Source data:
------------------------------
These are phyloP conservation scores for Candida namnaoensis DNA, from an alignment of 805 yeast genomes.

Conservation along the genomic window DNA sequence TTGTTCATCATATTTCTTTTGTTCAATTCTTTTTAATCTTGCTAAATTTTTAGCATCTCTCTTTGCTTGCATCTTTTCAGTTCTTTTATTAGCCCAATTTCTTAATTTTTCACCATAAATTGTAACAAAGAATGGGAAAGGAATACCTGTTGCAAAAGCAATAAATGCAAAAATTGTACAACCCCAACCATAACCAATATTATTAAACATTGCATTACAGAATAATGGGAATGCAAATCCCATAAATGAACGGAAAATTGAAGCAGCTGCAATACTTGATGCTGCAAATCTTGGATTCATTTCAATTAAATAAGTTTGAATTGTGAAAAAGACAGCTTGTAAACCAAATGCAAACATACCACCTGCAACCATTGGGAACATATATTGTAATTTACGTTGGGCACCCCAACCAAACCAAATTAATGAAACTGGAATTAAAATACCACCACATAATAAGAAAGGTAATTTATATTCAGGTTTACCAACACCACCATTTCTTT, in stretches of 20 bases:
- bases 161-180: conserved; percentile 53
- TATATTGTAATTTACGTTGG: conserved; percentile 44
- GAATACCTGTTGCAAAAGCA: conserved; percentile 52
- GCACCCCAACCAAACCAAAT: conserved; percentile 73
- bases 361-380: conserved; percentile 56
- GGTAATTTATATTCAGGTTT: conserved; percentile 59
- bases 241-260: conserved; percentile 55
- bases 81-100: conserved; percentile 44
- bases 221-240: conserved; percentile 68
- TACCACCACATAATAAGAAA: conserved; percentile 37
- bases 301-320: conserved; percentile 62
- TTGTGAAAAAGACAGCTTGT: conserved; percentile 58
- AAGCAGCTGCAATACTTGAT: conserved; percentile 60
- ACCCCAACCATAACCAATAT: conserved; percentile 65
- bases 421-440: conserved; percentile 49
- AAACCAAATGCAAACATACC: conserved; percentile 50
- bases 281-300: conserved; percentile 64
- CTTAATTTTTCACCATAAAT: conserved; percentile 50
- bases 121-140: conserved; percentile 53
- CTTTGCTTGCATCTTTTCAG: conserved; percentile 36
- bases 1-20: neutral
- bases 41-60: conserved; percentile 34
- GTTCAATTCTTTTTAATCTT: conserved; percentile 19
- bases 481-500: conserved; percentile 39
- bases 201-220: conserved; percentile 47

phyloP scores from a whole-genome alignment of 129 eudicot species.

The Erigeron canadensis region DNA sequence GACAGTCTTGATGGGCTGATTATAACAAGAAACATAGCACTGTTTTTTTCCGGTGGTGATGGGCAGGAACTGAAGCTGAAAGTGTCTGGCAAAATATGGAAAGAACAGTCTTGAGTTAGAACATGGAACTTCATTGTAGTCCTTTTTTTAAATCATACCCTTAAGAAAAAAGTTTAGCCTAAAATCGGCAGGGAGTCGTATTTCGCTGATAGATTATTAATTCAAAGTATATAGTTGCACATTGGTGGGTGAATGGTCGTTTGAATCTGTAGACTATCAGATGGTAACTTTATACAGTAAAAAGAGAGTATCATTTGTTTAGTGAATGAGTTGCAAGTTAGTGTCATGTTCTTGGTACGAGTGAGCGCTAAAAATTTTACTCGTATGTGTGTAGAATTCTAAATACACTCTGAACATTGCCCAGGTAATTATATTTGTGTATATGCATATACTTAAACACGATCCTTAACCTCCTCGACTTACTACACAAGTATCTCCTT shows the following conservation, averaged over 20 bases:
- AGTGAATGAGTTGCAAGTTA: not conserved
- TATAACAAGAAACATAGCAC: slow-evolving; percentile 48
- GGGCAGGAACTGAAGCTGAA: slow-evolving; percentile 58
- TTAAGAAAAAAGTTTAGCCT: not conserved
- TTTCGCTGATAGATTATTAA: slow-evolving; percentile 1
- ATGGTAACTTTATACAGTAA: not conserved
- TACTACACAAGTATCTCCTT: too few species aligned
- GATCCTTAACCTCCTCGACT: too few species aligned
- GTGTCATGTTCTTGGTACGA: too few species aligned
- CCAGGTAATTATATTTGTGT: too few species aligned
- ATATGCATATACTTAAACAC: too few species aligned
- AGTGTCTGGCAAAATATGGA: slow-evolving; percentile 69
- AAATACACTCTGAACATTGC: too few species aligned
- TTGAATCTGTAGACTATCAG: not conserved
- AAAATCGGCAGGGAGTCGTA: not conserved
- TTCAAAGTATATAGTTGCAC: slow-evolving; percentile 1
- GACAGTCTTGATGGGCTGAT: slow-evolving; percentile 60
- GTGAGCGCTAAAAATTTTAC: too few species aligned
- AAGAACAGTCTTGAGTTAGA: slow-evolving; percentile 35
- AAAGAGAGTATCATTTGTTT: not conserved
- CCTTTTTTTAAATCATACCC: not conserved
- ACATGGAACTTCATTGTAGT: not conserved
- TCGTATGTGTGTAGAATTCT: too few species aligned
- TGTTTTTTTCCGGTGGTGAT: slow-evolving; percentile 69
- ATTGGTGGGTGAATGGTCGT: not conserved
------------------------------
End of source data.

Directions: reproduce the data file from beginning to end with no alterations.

These are phyloP conservation scores for Candida namnaoensis DNA, from an alignment of 805 yeast genomes.

Conservation along the genomic window DNA sequence TTGTTCATCATATTTCTTTTGTTCAATTCTTTTTAATCTTGCTAAATTTTTAGCATCTCTCTTTGCTTGCATCTTTTCAGTTCTTTTATTAGCCCAATTTCTTAATTTTTCACCATAAATTGTAACAAAGAATGGGAAAGGAATACCTGTTGCAAAAGCAATAAATGCAAAAATTGTACAACCCCAACCATAACCAATATTATTAAACATTGCATTACAGAATAATGGGAATGCAAATCCCATAAATGAACGGAAAATTGAAGCAGCTGCAATACTTGATGCTGCAAATCTTGGATTCATTTCAATTAAATAAGTTTGAATTGTGAAAAAGACAGCTTGTAAACCAAATGCAAACATACCACCTGCAACCATTGGGAACATATATTGTAATTTACGTTGGGCACCCCAACCAAACCAAATTAATGAAACTGGAATTAAAATACCACCACATAATAAGAAAGGTAATTTATATTCAGGTTTACCAACACCACCATTTCTTT, in stretches of 20 bases:
- bases 161-180: conserved; percentile 53
- TATATTGTAATTTACGTTGG: conserved; percentile 44
- GAATACCTGTTGCAAAAGCA: conserved; percentile 52
- GCACCCCAACCAAACCAAAT: conserved; percentile 73
- bases 361-380: conserved; percentile 56
- GGTAATTTATATTCAGGTTT: conserved; percentile 59
- bases 241-260: conserved; percentile 55
- bases 81-100: conserved; percentile 44
- bases 221-240: conserved; percentile 68
- TACCACCACATAATAAGAAA: conserved; percentile 37
- bases 301-320: conserved; percentile 62
- TTGTGAAAAAGACAGCTTGT: conserved; percentile 58
- AAGCAGCTGCAATACTTGAT: conserved; percentile 60
- ACCCCAACCATAACCAATAT: conserved; percentile 65
- bases 421-440: conserved; percentile 49
- AAACCAAATGCAAACATACC: conserved; percentile 50
- bases 281-300: conserved; percentile 64
- CTTAATTTTTCACCATAAAT: conserved; percentile 50
- bases 121-140: conserved; percentile 53
- CTTTGCTTGCATCTTTTCAG: conserved; percentile 36
- bases 1-20: neutral
- bases 41-60: conserved; percentile 34
- GTTCAATTCTTTTTAATCTT: conserved; percentile 19
- bases 481-500: conserved; percentile 39
- bases 201-220: conserved; percentile 47

phyloP scores from a whole-genome alignment of 129 eudicot species.

The Erigeron canadensis region DNA sequence GACAGTCTTGATGGGCTGATTATAACAAGAAACATAGCACTGTTTTTTTCCGGTGGTGATGGGCAGGAACTGAAGCTGAAAGTGTCTGGCAAAATATGGAAAGAACAGTCTTGAGTTAGAACATGGAACTTCATTGTAGTCCTTTTTTTAAATCATACCCTTAAGAAAAAAGTTTAGCCTAAAATCGGCAGGGAGTCGTATTTCGCTGATAGATTATTAATTCAAAGTATATAGTTGCACATTGGTGGGTGAATGGTCGTTTGAATCTGTAGACTATCAGATGGTAACTTTATACAGTAAAAAGAGAGTATCATTTGTTTAGTGAATGAGTTGCAAGTTAGTGTCATGTTCTTGGTACGAGTGAGCGCTAAAAATTTTACTCGTATGTGTGTAGAATTCTAAATACACTCTGAACATTGCCCAGGTAATTATATTTGTGTATATGCATATACTTAAACACGATCCTTAACCTCCTCGACTTACTACACAAGTATCTCCTT shows the following conservation, averaged over 20 bases:
- AGTGAATGAGTTGCAAGTTA: not conserved
- TATAACAAGAAACATAGCAC: slow-evolving; percentile 48
- GGGCAGGAACTGAAGCTGAA: slow-evolving; percentile 58
- TTAAGAAAAAAGTTTAGCCT: not conserved
- TTTCGCTGATAGATTATTAA: slow-evolving; percentile 1
- ATGGTAACTTTATACAGTAA: not conserved
- TACTACACAAGTATCTCCTT: too few species aligned
- GATCCTTAACCTCCTCGACT: too few species aligned
- GTGTCATGTTCTTGGTACGA: too few species aligned
- CCAGGTAATTATATTTGTGT: too few species aligned
- ATATGCATATACTTAAACAC: too few species aligned
- AGTGTCTGGCAAAATATGGA: slow-evolving; percentile 69
- AAATACACTCTGAACATTGC: too few species aligned
- TTGAATCTGTAGACTATCAG: not conserved
- AAAATCGGCAGGGAGTCGTA: not conserved
- TTCAAAGTATATAGTTGCAC: slow-evolving; percentile 1
- GACAGTCTTGATGGGCTGAT: slow-evolving; percentile 60
- GTGAGCGCTAAAAATTTTAC: too few species aligned
- AAGAACAGTCTTGAGTTAGA: slow-evolving; percentile 35
- AAAGAGAGTATCATTTGTTT: not conserved
- CCTTTTTTTAAATCATACCC: not conserved
- ACATGGAACTTCATTGTAGT: not conserved
- TCGTATGTGTGTAGAATTCT: too few species aligned
- TGTTTTTTTCCGGTGGTGAT: slow-evolving; percentile 69
- ATTGGTGGGTGAATGGTCGT: not conserved